Take for example co-operation among human beings.  Carel Van Schaik argued that the solitary life was the ‘ancestral state’ for all mammals.3  But when did human beings lead solitary lives?  John Maynard Smith and Eörs Szathmary observed that social intelligence is a common characteristic of primates.4  They concluded that the process of natural selection, working in favour of social intelligence, was a major cause of the increase in brain size of monkeys, apes and humans.  Perhaps the first human beings were distinguished from other primates by even greater social intelligence and an even greater capacity for co-operation.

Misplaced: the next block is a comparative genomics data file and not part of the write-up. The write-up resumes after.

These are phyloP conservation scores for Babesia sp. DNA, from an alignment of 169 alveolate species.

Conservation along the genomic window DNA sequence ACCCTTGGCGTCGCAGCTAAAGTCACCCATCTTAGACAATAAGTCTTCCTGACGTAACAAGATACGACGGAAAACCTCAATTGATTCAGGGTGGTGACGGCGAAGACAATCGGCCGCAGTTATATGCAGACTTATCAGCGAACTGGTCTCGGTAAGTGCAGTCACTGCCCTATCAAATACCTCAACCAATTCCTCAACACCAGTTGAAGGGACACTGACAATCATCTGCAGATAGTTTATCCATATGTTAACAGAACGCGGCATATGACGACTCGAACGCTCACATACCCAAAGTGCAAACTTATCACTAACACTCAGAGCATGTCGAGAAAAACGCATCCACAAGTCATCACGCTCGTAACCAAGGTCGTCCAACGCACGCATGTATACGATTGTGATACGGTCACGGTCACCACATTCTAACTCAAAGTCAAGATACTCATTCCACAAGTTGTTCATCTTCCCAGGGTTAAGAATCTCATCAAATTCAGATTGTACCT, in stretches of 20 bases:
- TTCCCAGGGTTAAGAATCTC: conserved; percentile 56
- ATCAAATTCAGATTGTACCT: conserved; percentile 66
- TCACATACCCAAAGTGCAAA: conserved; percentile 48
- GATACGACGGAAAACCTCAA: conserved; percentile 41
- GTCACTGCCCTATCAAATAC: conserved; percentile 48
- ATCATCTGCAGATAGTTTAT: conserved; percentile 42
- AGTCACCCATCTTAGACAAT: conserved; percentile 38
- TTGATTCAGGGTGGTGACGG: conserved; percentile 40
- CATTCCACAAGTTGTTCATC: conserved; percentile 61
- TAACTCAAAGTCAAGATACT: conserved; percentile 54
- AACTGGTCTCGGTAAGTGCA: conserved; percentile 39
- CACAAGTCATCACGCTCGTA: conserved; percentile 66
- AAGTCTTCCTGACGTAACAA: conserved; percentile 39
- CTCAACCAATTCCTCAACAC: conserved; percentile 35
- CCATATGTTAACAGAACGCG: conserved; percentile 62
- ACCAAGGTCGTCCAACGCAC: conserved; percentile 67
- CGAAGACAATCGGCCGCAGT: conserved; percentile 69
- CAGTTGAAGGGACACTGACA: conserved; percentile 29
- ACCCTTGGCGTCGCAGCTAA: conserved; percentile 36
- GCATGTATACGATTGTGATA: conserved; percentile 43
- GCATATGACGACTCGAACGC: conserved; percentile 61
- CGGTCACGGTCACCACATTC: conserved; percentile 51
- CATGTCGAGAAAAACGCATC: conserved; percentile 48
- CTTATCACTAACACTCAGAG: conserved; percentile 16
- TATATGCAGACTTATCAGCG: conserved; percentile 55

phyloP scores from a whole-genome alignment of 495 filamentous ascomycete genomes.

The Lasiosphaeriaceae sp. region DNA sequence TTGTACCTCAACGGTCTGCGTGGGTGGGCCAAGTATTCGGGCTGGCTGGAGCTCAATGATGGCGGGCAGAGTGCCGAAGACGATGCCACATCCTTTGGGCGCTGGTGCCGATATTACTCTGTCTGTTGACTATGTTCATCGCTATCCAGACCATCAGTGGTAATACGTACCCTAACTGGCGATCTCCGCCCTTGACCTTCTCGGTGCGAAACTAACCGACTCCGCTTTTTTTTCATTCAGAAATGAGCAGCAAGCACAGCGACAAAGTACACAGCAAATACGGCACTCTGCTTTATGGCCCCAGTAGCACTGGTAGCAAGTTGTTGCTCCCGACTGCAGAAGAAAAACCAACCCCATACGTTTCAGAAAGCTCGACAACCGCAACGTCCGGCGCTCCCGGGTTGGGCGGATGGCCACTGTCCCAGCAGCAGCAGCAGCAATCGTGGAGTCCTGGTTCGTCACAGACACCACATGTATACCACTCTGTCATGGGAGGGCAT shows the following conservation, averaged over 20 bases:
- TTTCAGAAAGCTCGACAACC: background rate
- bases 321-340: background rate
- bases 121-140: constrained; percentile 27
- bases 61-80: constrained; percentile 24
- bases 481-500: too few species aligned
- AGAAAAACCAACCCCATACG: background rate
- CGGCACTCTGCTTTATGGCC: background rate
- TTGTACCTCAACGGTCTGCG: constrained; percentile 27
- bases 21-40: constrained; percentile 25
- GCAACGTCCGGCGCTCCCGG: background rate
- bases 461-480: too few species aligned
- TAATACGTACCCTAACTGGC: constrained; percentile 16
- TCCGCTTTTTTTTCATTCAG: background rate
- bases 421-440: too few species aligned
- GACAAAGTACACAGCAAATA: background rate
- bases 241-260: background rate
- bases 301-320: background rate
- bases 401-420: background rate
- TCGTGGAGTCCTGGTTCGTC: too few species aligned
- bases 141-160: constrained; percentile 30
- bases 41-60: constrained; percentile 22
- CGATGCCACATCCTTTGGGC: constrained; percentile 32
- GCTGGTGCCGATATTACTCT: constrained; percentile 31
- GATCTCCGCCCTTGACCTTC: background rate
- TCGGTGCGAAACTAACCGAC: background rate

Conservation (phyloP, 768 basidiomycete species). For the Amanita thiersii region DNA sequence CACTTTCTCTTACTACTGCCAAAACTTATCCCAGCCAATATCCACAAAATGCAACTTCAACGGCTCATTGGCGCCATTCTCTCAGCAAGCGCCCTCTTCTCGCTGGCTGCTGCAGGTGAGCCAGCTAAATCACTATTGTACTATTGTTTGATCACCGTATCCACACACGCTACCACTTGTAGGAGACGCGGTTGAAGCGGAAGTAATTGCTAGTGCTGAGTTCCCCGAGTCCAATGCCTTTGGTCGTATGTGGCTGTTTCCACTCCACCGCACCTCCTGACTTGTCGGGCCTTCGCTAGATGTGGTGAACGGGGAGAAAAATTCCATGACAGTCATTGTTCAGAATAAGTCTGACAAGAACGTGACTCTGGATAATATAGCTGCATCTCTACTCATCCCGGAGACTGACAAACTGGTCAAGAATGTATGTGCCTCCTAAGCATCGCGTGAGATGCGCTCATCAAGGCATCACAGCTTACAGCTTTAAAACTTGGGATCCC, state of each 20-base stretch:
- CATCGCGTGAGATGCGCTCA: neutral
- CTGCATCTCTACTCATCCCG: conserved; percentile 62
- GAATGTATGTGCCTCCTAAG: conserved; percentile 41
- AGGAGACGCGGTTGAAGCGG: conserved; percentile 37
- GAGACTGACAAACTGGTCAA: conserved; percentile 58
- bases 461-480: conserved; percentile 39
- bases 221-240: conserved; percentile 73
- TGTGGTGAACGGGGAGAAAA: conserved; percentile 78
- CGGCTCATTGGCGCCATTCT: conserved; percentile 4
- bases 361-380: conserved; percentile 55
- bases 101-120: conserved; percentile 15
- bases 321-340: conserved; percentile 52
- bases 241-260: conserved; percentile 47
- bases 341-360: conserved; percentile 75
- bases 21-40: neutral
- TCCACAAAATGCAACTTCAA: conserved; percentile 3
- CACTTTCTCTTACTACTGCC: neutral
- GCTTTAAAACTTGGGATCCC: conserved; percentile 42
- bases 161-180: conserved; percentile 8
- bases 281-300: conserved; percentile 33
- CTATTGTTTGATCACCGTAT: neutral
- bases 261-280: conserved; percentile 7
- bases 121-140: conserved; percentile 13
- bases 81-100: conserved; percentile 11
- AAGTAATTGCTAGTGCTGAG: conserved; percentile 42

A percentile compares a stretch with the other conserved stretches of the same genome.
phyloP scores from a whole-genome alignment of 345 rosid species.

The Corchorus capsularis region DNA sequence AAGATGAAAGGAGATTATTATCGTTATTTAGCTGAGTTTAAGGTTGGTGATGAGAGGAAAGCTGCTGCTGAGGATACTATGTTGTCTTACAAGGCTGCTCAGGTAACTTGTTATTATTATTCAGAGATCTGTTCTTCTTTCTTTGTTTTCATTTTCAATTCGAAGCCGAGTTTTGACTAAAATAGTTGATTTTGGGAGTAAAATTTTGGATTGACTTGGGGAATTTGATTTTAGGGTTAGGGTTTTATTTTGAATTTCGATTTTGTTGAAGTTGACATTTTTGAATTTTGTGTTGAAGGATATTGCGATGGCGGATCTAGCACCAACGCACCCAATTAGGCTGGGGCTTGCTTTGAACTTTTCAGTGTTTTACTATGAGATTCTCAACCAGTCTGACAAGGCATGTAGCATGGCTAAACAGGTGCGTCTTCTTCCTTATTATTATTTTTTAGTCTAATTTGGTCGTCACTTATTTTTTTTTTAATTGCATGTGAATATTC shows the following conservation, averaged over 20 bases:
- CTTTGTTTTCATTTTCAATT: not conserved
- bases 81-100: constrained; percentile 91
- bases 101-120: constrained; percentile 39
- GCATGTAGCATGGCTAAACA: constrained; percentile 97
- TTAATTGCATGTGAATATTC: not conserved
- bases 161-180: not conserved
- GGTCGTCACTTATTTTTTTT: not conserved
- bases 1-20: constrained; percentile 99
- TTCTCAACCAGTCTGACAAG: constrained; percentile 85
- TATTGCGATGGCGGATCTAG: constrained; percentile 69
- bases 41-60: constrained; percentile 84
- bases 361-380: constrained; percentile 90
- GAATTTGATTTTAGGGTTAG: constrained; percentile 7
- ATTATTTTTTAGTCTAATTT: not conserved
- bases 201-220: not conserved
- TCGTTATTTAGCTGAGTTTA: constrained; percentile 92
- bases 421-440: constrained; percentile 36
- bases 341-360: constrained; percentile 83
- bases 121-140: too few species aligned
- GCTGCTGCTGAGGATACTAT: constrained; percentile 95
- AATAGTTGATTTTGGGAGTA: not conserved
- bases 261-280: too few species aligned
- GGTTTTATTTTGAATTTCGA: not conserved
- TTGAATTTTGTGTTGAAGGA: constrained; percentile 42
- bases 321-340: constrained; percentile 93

And can we say with certainly who the first human beings were?  There is uncertainty over dates (when did human beings emerge?), but there is uncertainty also over definition (when can a species or group be considered to have become truly human?).  Various hominid species have been identified since the emergence of ‘Australopithecus’ over four million years ago.  They might be considered to be our ancestors – or simply as species of great ape with some human-like characteristics, from which in time human beings evolved.  Perhaps the emergence of ‘homo sapiens’ 200,000 years ago could be taken as the beginning of humanity as we know it.  Or perhaps the explosion of innovation in tool-making, in art, in trading, in culture in general that has been identified around 40,000 years ago should be considered as the true beginning.  Do we know enough to be able to say with any certainty?  Perhaps the ‘symbolic revolution’ – the use of symbols to share information and represent ideas – marks the emergence of modern humans.  Genevieve von Petzinger speculated that the symbolic revolution may have occurred before the arrival of the first modern humans in Europe.5  Kate Wong considered arguments and evidence that our Neanderthal cousins engaged in personal ornamentation and symbolic engravings.6  Neanderthals may have thought symbolically and may have had language.